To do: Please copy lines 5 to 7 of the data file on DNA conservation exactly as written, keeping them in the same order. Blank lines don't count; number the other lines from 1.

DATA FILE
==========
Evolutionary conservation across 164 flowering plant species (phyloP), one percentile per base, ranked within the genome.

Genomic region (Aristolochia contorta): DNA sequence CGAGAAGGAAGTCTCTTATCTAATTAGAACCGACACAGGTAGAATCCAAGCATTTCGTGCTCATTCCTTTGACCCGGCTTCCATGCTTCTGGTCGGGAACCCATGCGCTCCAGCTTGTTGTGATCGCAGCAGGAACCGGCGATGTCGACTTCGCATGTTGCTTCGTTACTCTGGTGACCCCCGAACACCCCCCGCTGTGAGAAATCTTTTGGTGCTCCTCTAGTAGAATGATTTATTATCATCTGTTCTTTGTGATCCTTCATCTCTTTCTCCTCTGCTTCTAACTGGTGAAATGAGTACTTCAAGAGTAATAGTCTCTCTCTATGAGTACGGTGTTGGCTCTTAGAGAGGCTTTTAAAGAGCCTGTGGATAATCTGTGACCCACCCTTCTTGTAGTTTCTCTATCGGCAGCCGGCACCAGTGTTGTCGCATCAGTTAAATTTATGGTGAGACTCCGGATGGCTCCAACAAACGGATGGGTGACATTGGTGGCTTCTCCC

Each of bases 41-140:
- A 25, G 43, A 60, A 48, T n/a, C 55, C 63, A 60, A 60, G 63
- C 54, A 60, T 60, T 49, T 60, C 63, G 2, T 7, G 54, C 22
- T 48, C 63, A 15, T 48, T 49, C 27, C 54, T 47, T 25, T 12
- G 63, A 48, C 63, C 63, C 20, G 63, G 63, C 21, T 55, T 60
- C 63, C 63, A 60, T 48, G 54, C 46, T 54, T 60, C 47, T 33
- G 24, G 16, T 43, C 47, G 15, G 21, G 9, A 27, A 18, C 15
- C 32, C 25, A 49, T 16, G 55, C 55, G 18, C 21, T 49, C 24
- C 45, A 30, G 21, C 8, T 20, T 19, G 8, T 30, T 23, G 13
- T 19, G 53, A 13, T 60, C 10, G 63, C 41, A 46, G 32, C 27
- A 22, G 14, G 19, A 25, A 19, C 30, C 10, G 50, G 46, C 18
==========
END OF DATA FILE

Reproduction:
- C 54, A 60, T 60, T 49, T 60, C 63, G 2, T 7, G 54, C 22
- T 48, C 63, A 15, T 48, T 49, C 27, C 54, T 47, T 25, T 12
- G 63, A 48, C 63, C 63, C 20, G 63, G 63, C 21, T 55, T 60